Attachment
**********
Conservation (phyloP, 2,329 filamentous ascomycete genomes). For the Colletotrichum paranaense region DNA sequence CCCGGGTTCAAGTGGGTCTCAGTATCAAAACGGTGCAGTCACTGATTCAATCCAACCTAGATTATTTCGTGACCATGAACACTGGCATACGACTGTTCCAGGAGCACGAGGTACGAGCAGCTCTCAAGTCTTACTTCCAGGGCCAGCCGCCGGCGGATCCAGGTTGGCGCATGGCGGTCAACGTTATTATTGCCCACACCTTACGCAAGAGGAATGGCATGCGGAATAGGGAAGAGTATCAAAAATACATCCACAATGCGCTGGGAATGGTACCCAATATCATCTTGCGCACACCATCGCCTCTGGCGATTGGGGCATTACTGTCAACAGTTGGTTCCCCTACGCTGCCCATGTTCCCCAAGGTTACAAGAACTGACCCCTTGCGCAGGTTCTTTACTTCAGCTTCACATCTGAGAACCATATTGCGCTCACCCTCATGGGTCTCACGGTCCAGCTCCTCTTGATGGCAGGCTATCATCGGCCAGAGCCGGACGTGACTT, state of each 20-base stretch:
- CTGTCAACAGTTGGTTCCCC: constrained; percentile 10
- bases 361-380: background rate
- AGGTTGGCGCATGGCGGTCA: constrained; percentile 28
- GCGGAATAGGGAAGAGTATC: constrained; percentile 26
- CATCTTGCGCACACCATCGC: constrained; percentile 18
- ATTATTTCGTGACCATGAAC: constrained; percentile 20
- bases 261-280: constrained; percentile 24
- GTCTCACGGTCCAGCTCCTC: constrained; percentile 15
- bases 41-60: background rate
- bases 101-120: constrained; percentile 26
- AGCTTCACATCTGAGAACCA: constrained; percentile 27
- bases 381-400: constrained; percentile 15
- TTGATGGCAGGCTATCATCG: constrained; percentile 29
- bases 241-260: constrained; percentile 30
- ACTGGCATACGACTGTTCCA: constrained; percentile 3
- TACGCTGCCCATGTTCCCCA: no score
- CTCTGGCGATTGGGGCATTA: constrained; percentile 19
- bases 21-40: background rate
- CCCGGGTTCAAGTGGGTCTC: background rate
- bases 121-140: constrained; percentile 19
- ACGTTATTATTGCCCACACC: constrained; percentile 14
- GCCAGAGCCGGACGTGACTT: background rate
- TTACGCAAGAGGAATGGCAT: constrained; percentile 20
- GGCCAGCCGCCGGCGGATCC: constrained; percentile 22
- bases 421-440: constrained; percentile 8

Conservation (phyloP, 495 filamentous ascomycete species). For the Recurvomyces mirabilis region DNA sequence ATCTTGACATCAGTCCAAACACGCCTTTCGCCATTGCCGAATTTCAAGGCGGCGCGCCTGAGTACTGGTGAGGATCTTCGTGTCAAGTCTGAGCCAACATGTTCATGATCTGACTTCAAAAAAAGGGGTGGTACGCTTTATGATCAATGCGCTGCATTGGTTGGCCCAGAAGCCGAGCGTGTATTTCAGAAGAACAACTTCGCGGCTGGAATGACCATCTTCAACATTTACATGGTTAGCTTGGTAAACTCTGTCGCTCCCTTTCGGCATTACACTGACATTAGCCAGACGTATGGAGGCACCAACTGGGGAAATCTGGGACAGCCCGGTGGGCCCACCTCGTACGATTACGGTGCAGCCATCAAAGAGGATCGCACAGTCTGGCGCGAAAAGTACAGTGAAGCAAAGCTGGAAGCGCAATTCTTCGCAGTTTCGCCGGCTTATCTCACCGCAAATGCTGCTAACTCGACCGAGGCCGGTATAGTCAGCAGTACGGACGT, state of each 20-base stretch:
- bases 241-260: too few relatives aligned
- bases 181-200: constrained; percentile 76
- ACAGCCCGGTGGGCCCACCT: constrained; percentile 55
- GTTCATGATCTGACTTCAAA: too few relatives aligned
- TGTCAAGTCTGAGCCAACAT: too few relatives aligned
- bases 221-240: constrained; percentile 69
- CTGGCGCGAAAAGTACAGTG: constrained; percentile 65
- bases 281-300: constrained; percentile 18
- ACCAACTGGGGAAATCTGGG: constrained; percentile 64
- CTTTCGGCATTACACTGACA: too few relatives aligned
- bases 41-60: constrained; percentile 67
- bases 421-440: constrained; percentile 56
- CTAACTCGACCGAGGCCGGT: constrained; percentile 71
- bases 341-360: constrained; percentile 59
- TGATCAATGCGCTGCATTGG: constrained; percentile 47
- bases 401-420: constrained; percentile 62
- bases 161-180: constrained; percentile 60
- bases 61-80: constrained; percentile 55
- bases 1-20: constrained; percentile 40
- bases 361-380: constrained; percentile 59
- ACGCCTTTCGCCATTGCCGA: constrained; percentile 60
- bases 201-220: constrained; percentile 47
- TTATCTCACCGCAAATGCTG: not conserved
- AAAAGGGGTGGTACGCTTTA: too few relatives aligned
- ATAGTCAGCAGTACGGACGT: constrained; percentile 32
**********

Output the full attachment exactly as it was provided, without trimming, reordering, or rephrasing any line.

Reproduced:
Conservation (phyloP, 2,329 filamentous ascomycete genomes). For the Colletotrichum paranaense region DNA sequence CCCGGGTTCAAGTGGGTCTCAGTATCAAAACGGTGCAGTCACTGATTCAATCCAACCTAGATTATTTCGTGACCATGAACACTGGCATACGACTGTTCCAGGAGCACGAGGTACGAGCAGCTCTCAAGTCTTACTTCCAGGGCCAGCCGCCGGCGGATCCAGGTTGGCGCATGGCGGTCAACGTTATTATTGCCCACACCTTACGCAAGAGGAATGGCATGCGGAATAGGGAAGAGTATCAAAAATACATCCACAATGCGCTGGGAATGGTACCCAATATCATCTTGCGCACACCATCGCCTCTGGCGATTGGGGCATTACTGTCAACAGTTGGTTCCCCTACGCTGCCCATGTTCCCCAAGGTTACAAGAACTGACCCCTTGCGCAGGTTCTTTACTTCAGCTTCACATCTGAGAACCATATTGCGCTCACCCTCATGGGTCTCACGGTCCAGCTCCTCTTGATGGCAGGCTATCATCGGCCAGAGCCGGACGTGACTT, state of each 20-base stretch:
- CTGTCAACAGTTGGTTCCCC: constrained; percentile 10
- bases 361-380: background rate
- AGGTTGGCGCATGGCGGTCA: constrained; percentile 28
- GCGGAATAGGGAAGAGTATC: constrained; percentile 26
- CATCTTGCGCACACCATCGC: constrained; percentile 18
- ATTATTTCGTGACCATGAAC: constrained; percentile 20
- bases 261-280: constrained; percentile 24
- GTCTCACGGTCCAGCTCCTC: constrained; percentile 15
- bases 41-60: background rate
- bases 101-120: constrained; percentile 26
- AGCTTCACATCTGAGAACCA: constrained; percentile 27
- bases 381-400: constrained; percentile 15
- TTGATGGCAGGCTATCATCG: constrained; percentile 29
- bases 241-260: constrained; percentile 30
- ACTGGCATACGACTGTTCCA: constrained; percentile 3
- TACGCTGCCCATGTTCCCCA: no score
- CTCTGGCGATTGGGGCATTA: constrained; percentile 19
- bases 21-40: background rate
- CCCGGGTTCAAGTGGGTCTC: background rate
- bases 121-140: constrained; percentile 19
- ACGTTATTATTGCCCACACC: constrained; percentile 14
- GCCAGAGCCGGACGTGACTT: background rate
- TTACGCAAGAGGAATGGCAT: constrained; percentile 20
- GGCCAGCCGCCGGCGGATCC: constrained; percentile 22
- bases 421-440: constrained; percentile 8

Conservation (phyloP, 495 filamentous ascomycete species). For the Recurvomyces mirabilis region DNA sequence ATCTTGACATCAGTCCAAACACGCCTTTCGCCATTGCCGAATTTCAAGGCGGCGCGCCTGAGTACTGGTGAGGATCTTCGTGTCAAGTCTGAGCCAACATGTTCATGATCTGACTTCAAAAAAAGGGGTGGTACGCTTTATGATCAATGCGCTGCATTGGTTGGCCCAGAAGCCGAGCGTGTATTTCAGAAGAACAACTTCGCGGCTGGAATGACCATCTTCAACATTTACATGGTTAGCTTGGTAAACTCTGTCGCTCCCTTTCGGCATTACACTGACATTAGCCAGACGTATGGAGGCACCAACTGGGGAAATCTGGGACAGCCCGGTGGGCCCACCTCGTACGATTACGGTGCAGCCATCAAAGAGGATCGCACAGTCTGGCGCGAAAAGTACAGTGAAGCAAAGCTGGAAGCGCAATTCTTCGCAGTTTCGCCGGCTTATCTCACCGCAAATGCTGCTAACTCGACCGAGGCCGGTATAGTCAGCAGTACGGACGT, state of each 20-base stretch:
- bases 241-260: too few relatives aligned
- bases 181-200: constrained; percentile 76
- ACAGCCCGGTGGGCCCACCT: constrained; percentile 55
- GTTCATGATCTGACTTCAAA: too few relatives aligned
- TGTCAAGTCTGAGCCAACAT: too few relatives aligned
- bases 221-240: constrained; percentile 69
- CTGGCGCGAAAAGTACAGTG: constrained; percentile 65
- bases 281-300: constrained; percentile 18
- ACCAACTGGGGAAATCTGGG: constrained; percentile 64
- CTTTCGGCATTACACTGACA: too few relatives aligned
- bases 41-60: constrained; percentile 67
- bases 421-440: constrained; percentile 56
- CTAACTCGACCGAGGCCGGT: constrained; percentile 71
- bases 341-360: constrained; percentile 59
- TGATCAATGCGCTGCATTGG: constrained; percentile 47
- bases 401-420: constrained; percentile 62
- bases 161-180: constrained; percentile 60
- bases 61-80: constrained; percentile 55
- bases 1-20: constrained; percentile 40
- bases 361-380: constrained; percentile 59
- ACGCCTTTCGCCATTGCCGA: constrained; percentile 60
- bases 201-220: constrained; percentile 47
- TTATCTCACCGCAAATGCTG: not conserved
- AAAAGGGGTGGTACGCTTTA: too few relatives aligned
- ATAGTCAGCAGTACGGACGT: constrained; percentile 32